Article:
Not all that long ago – depending maybe on your age – the idea that we could mention Christmas in an end-of-year column that is also looking forward would not have been controversial. But it seems some people believe “Christmas” is not politically correct. We live in a multicultural society, constitutionally we are a secular society, that is we do not have an “established” religion, and, let’s be honest, with every passing census fewer Australians claim to have any religious affiliation at all.
I agree with all of that but I think we need to lighten up here. Although now that my old network Channel Ten is owned by the big American broadcaster CBS, none of the newsrooms were supposed to have Christmas parties. End-of-year party, yes, even a “holidays” party but “Christmas” – no, no, no.
Here I think we need to take a leaf out of the book of the American radical feminist author, Naomi Wolf. She hit the news in the past few weeks for calling out Energy and Emissions Reduction Minister, Angus Taylor, for claiming: a) they were together at Oxford, and b) inferring she was among a bunch of secular liberals who didn’t want his college to have a Christmas tree.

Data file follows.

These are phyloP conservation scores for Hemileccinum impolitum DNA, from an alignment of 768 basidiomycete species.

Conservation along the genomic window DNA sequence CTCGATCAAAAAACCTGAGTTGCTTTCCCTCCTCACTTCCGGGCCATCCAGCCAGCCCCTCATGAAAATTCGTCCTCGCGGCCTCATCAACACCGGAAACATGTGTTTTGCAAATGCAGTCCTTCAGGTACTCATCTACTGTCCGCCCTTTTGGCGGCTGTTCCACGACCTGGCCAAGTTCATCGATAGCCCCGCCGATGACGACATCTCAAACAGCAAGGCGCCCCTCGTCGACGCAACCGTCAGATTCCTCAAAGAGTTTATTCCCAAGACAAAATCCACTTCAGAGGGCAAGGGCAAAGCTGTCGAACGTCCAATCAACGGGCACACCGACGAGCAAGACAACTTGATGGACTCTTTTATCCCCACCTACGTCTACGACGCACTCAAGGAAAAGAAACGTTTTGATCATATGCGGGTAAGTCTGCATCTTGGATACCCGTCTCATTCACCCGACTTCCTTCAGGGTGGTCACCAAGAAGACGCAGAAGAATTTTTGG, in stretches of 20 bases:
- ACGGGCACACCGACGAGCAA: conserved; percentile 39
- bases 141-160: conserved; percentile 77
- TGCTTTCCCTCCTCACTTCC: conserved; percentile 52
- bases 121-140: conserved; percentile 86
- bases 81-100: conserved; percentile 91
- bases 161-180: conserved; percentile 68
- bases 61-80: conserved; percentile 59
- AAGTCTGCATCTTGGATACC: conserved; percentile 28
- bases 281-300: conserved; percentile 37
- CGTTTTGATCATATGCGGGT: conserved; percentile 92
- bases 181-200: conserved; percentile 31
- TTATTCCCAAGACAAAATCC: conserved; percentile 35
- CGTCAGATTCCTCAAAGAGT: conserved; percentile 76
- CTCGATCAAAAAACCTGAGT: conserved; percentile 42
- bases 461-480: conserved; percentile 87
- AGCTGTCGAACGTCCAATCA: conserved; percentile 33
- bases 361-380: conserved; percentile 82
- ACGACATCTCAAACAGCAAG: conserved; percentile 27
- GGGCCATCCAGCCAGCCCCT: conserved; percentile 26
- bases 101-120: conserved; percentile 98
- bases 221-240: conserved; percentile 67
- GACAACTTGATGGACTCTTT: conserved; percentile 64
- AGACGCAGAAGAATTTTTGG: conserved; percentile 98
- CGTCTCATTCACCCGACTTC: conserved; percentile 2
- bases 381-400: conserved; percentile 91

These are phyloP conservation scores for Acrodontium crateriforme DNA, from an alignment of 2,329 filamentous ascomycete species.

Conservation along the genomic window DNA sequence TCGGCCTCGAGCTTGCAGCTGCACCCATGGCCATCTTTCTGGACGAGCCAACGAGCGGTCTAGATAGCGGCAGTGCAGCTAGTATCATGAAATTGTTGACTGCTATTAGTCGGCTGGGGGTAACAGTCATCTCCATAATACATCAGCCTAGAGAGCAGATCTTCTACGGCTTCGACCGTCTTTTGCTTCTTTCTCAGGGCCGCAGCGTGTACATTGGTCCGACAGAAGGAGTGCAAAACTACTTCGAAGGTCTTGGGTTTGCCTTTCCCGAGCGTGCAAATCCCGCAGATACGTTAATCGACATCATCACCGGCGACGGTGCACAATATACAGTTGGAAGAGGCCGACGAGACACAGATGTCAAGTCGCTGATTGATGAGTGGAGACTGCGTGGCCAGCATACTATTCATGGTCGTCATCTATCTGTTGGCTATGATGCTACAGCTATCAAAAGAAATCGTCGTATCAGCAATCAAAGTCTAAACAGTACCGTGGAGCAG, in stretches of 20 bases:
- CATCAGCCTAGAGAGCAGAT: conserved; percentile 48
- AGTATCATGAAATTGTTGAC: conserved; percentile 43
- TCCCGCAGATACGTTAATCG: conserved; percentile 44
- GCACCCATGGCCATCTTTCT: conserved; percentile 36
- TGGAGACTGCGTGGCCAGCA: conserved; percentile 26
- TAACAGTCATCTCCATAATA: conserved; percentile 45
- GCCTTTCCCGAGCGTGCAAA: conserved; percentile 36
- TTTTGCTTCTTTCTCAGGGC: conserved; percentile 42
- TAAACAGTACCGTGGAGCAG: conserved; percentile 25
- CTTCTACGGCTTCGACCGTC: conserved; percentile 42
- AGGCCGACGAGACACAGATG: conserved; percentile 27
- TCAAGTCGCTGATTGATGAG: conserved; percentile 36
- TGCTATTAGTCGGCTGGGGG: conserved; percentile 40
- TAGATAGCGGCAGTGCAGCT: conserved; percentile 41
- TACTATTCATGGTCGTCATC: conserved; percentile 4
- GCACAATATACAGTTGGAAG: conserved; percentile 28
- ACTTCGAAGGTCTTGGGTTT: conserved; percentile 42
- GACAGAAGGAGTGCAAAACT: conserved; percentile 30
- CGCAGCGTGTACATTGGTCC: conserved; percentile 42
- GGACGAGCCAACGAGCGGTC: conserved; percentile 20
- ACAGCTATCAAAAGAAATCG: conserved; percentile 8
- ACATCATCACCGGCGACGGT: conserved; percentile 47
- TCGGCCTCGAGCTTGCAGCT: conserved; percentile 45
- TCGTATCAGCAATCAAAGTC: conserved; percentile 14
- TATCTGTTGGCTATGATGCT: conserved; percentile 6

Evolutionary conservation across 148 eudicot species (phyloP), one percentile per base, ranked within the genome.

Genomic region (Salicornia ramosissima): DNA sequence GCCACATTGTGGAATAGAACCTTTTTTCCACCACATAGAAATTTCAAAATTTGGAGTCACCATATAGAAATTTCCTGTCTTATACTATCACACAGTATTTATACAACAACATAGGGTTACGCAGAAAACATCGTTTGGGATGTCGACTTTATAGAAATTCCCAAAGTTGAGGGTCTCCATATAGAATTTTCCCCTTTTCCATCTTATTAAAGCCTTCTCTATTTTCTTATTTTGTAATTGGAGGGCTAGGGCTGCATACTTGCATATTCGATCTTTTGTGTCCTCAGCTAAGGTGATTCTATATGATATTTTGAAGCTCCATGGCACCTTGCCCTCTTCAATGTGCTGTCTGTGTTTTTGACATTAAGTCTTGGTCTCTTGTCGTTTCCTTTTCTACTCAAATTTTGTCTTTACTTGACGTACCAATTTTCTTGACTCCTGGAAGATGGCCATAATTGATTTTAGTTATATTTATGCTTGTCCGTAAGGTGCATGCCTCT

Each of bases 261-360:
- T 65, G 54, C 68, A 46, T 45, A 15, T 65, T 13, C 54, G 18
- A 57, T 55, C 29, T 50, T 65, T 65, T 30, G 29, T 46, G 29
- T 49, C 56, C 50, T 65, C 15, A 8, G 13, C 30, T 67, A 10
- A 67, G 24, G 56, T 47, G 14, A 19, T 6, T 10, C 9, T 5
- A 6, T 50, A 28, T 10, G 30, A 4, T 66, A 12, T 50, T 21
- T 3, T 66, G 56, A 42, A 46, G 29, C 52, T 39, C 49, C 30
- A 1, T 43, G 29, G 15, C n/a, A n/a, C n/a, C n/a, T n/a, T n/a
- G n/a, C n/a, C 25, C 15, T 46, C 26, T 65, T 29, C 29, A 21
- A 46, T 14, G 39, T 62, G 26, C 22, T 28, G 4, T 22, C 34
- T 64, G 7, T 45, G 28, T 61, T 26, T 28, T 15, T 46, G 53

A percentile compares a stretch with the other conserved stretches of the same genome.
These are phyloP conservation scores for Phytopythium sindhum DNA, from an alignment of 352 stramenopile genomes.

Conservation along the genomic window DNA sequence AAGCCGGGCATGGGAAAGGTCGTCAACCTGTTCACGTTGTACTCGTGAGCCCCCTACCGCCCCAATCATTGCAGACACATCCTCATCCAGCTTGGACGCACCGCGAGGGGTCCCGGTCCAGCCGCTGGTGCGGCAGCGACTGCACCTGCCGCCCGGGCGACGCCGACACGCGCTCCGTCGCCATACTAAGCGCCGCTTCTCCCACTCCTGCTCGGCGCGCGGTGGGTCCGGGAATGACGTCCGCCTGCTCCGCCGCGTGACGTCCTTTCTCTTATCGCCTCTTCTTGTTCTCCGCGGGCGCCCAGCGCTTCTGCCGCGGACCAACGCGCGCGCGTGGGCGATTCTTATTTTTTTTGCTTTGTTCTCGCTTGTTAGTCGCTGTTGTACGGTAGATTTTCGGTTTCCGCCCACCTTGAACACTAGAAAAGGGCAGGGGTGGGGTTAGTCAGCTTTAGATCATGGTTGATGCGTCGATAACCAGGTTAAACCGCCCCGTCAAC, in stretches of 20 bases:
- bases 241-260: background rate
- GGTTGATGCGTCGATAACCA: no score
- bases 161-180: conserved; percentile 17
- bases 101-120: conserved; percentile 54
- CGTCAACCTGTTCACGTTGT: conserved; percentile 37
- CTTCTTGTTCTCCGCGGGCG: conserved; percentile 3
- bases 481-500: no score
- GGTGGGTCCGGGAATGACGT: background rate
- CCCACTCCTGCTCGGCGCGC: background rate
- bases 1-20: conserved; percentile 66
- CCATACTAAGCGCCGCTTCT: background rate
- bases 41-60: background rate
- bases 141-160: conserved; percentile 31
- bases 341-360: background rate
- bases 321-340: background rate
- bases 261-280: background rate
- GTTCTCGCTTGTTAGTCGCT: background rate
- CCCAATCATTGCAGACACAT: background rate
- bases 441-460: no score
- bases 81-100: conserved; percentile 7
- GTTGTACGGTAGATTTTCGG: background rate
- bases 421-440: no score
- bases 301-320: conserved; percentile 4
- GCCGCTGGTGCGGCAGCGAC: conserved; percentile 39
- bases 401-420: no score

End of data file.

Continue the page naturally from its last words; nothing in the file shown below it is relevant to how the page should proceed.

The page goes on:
Taylor, she claimed, was not only guilty of a faulty memory – she wasn’t even a student at Oxford at the same time – but also for dumb stereotyping. Sure, Wolf is a “progressive feminist” and she is Jewish but she insists she is not now, nor has she ever been anti-Christmas. In fact, she says she is married to a Christian and loves celebrating Christmas. And why wouldn’t she? Plenty of secular Australians love Christmas for its family reunions, celebration of friends and holiday relaxation.
There are plenty of “non-Christian” Australians who take full advantage of the holidays surrounding Christmas to do the same. Our Sikh neighbours even invite us in for drinks. It’s a pity our federal government hasn’t stopped to reflect on all of this. Instead we have Prime Minister Morrison tying himself up in knots over proposed laws to allow people of faith to discriminate against anyone who doesn’t share their worldview.
Last week as Sydney choked under suffocating smoke haze, Morrison and Attorney-General, Christian Porter, released a second draft paper on religious freedom. It has 11 changes to their first attempt; all in fact extending the right of believers to be exempted from anti-discrimination laws. Allow me a prediction – these laws will not be enacted but put on the never never. Just like Morrison’s promise to outlaw within two weeks of the Wentworth by-election the ability of private schools to expel gay kids; 14 months later we are still waiting. The schools, by the way, say it’s not necessary because they don’t want to do it anyway.
Besides, next year Morrison has to grapple with a realistic policy on climate change and stagnating wages as well as spending more of his surplus on disability and aged care.